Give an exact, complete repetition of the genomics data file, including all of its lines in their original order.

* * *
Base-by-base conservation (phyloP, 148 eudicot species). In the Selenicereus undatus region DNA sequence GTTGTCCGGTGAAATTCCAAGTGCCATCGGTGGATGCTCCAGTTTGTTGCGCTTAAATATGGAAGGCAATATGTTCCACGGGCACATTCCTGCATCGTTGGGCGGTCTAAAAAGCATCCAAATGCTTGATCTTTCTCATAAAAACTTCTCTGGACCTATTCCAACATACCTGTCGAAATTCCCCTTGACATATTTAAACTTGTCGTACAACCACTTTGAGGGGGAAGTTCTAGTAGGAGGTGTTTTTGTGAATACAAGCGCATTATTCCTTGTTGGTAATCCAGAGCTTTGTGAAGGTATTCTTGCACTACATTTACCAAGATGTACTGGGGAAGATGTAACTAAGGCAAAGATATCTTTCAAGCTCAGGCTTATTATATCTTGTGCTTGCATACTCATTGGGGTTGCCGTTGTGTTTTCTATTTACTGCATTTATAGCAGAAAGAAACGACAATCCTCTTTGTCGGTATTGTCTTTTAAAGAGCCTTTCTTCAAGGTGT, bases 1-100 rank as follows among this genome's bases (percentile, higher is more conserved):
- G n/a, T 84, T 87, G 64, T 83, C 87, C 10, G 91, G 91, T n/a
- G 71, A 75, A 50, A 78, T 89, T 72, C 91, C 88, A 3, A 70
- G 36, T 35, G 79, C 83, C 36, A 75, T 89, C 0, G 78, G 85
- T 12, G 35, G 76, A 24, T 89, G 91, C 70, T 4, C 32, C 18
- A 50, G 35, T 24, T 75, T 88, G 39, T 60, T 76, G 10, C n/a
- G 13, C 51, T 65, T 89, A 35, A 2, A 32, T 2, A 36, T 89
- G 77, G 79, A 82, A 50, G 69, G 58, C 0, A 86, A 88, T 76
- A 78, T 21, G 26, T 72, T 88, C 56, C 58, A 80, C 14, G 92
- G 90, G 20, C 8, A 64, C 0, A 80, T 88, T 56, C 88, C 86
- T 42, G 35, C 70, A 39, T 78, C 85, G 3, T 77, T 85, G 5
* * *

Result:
Base-by-base conservation (phyloP, 148 eudicot species). In the Selenicereus undatus region DNA sequence GTTGTCCGGTGAAATTCCAAGTGCCATCGGTGGATGCTCCAGTTTGTTGCGCTTAAATATGGAAGGCAATATGTTCCACGGGCACATTCCTGCATCGTTGGGCGGTCTAAAAAGCATCCAAATGCTTGATCTTTCTCATAAAAACTTCTCTGGACCTATTCCAACATACCTGTCGAAATTCCCCTTGACATATTTAAACTTGTCGTACAACCACTTTGAGGGGGAAGTTCTAGTAGGAGGTGTTTTTGTGAATACAAGCGCATTATTCCTTGTTGGTAATCCAGAGCTTTGTGAAGGTATTCTTGCACTACATTTACCAAGATGTACTGGGGAAGATGTAACTAAGGCAAAGATATCTTTCAAGCTCAGGCTTATTATATCTTGTGCTTGCATACTCATTGGGGTTGCCGTTGTGTTTTCTATTTACTGCATTTATAGCAGAAAGAAACGACAATCCTCTTTGTCGGTATTGTCTTTTAAAGAGCCTTTCTTCAAGGTGT, bases 1-100 rank as follows among this genome's bases (percentile, higher is more conserved):
- G n/a, T 84, T 87, G 64, T 83, C 87, C 10, G 91, G 91, T n/a
- G 71, A 75, A 50, A 78, T 89, T 72, C 91, C 88, A 3, A 70
- G 36, T 35, G 79, C 83, C 36, A 75, T 89, C 0, G 78, G 85
- T 12, G 35, G 76, A 24, T 89, G 91, C 70, T 4, C 32, C 18
- A 50, G 35, T 24, T 75, T 88, G 39, T 60, T 76, G 10, C n/a
- G 13, C 51, T 65, T 89, A 35, A 2, A 32, T 2, A 36, T 89
- G 77, G 79, A 82, A 50, G 69, G 58, C 0, A 86, A 88, T 76
- A 78, T 21, G 26, T 72, T 88, C 56, C 58, A 80, C 14, G 92
- G 90, G 20, C 8, A 64, C 0, A 80, T 88, T 56, C 88, C 86
- T 42, G 35, C 70, A 39, T 78, C 85, G 3, T 77, T 85, G 5